# make aneurysm domain
    domain = Domain()
    # add constraints to solver
    # inlet
    u, v, w = circular_parabola(
    inlet = PointwiseBoundaryConstraint(
        outvar={"u": u, "v": v, "w": w},
    domain.add_constraint(inlet, "inlet")

    # outlet
    outlet = PointwiseBoundaryConstraint(
        outvar={"p": 0},
    domain.add_constraint(outlet, "outlet")

    # no slip
    no_slip = PointwiseBoundaryConstraint(
        outvar={"u": 0, "v": 0, "w": 0},
    domain.add_constraint(no_slip, "no_slip")

    # interior
    interior = PointwiseInteriorConstraint(
        outvar={"continuity": 0, "momentum_x": 0, "momentum_y": 0, "momentum_z": 0},
    domain.add_constraint(interior, "interior")

    # Integral Continuity 1
    integral_continuity = IntegralBoundaryConstraint(
        outvar={"normal_dot_vel": 2.540},
        lambda_weighting={"normal_dot_vel": 0.1},
    domain.add_constraint(integral_continuity, "integral_continuity_1")

    # Integral Continuity 2
    integral_continuity = IntegralBoundaryConstraint(
        outvar={"normal_dot_vel": -2.540},
        lambda_weighting={"normal_dot_vel": 0.1},
    domain.add_constraint(integral_continuity, "integral_continuity_1")

Adding Validators and Monitors

The process of adding validation data and monitors is similar to previous tutorials. This example uses the simulation from OpenFOAM for validating the Modulus results. Also, you can create a monitor for pressure drop across the aneurysm to monitor the convergence and compare against OpenFOAM data. The code to generate the these domains is shown below.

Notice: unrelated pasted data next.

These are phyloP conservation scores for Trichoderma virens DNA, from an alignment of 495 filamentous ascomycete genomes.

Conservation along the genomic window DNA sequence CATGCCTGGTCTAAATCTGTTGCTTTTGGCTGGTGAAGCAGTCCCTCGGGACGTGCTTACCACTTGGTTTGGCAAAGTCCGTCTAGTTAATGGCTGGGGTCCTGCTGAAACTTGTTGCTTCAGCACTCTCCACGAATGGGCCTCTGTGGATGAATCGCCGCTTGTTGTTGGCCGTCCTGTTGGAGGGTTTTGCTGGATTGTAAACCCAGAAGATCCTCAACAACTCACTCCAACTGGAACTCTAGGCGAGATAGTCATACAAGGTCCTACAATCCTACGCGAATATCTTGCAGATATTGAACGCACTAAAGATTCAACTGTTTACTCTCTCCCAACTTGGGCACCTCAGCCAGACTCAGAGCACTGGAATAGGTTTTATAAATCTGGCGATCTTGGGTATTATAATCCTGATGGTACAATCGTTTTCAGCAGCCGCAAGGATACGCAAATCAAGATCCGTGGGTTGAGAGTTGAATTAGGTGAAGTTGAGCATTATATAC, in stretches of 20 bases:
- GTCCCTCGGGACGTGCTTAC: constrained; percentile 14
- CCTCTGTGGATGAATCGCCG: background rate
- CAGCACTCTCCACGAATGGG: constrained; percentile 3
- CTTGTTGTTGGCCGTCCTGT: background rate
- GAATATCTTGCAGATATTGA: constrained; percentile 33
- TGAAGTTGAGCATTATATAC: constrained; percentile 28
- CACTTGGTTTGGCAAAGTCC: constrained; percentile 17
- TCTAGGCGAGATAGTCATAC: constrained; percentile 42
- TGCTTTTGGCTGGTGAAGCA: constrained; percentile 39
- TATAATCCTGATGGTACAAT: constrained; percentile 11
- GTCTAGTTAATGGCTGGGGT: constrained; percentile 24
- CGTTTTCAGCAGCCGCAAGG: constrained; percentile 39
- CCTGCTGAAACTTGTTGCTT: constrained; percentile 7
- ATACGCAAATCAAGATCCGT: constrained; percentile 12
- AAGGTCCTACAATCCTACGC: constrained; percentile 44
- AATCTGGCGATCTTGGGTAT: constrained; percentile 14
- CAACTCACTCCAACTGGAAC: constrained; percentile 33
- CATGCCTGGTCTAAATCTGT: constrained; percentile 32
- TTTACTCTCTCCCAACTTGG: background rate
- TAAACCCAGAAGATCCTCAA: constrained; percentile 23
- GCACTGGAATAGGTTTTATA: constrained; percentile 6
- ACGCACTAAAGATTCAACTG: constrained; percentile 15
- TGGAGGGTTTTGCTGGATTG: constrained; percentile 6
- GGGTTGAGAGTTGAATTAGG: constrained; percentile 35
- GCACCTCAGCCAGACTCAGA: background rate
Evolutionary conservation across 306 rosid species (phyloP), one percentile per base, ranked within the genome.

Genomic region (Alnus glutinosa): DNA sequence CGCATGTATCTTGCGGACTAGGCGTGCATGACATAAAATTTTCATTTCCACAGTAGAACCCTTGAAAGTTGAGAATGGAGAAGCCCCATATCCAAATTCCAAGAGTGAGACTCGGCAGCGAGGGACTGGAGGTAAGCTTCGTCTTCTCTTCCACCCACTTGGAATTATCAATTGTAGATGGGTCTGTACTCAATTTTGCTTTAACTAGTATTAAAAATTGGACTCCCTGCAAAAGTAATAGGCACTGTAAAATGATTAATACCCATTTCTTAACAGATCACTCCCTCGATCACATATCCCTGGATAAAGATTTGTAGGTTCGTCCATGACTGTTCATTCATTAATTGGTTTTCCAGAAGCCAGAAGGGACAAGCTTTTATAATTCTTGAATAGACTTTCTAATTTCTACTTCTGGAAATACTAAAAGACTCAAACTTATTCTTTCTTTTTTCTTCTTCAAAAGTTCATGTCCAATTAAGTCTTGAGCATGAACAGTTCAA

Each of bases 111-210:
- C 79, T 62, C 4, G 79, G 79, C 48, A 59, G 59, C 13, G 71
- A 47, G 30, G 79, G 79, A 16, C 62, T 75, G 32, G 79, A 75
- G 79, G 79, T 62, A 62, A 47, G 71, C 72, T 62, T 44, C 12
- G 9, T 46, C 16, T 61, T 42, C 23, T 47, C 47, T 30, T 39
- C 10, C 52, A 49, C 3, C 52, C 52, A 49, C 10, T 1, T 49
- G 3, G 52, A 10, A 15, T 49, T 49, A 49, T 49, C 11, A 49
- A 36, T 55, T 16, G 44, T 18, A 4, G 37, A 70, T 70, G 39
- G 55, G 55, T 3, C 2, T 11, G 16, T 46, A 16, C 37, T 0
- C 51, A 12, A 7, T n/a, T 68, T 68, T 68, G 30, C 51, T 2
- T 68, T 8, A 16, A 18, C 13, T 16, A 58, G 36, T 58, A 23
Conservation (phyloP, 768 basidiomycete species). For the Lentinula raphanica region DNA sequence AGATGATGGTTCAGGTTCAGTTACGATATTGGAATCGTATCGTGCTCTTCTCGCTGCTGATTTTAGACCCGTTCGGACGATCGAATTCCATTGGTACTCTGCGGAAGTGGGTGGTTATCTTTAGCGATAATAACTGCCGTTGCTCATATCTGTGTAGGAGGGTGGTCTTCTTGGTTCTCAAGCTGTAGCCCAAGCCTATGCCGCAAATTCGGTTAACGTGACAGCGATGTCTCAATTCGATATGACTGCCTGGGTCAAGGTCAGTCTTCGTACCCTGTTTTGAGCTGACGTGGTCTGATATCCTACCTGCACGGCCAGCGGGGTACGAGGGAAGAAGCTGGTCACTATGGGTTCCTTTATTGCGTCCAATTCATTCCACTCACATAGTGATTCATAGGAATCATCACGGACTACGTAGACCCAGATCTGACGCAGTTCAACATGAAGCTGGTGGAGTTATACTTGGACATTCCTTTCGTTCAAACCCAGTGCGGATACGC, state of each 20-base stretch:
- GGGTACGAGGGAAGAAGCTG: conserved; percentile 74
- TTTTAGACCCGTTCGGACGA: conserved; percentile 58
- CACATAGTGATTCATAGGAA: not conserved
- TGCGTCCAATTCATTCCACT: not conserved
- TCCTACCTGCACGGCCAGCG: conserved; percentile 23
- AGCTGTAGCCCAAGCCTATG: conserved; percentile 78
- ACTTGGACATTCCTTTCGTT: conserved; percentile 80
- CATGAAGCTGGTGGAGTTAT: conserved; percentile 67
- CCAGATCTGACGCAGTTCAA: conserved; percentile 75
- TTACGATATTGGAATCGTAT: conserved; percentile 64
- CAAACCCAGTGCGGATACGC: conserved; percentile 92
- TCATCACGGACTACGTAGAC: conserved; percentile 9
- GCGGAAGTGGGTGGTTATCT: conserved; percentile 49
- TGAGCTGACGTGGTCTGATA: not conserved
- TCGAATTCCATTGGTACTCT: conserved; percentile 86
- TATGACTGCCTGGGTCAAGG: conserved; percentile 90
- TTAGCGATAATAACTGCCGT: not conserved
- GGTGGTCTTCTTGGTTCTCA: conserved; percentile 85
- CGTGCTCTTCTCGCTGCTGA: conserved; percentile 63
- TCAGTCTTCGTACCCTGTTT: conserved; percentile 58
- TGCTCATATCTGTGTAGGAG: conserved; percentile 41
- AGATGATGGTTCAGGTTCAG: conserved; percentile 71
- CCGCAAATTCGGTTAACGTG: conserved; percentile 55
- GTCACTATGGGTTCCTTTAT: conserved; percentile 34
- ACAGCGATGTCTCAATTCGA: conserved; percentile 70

# add validation data
    mapping = {
        "Points:0": "x",
        "Points:1": "y",
        "Points:2": "z",
        "U:0": "u",
        "U:1": "v",
        "U:2": "w",
        "p": "p",
    openfoam_var = csv_to_dict(
        to_absolute_path("openfoam/aneurysm_parabolicInlet_sol0.csv"), mapping
    openfoam_invar = {
        key: value for key, value in openfoam_var.items() if key in ["x", "y", "z"]
    openfoam_invar = normalize_invar(openfoam_invar, center, scale, dims=3)
    openfoam_outvar = {
        key: value for key, value in openfoam_var.items() if key in ["u", "v", "w", "p"]
    openfoam_validator = PointwiseValidator(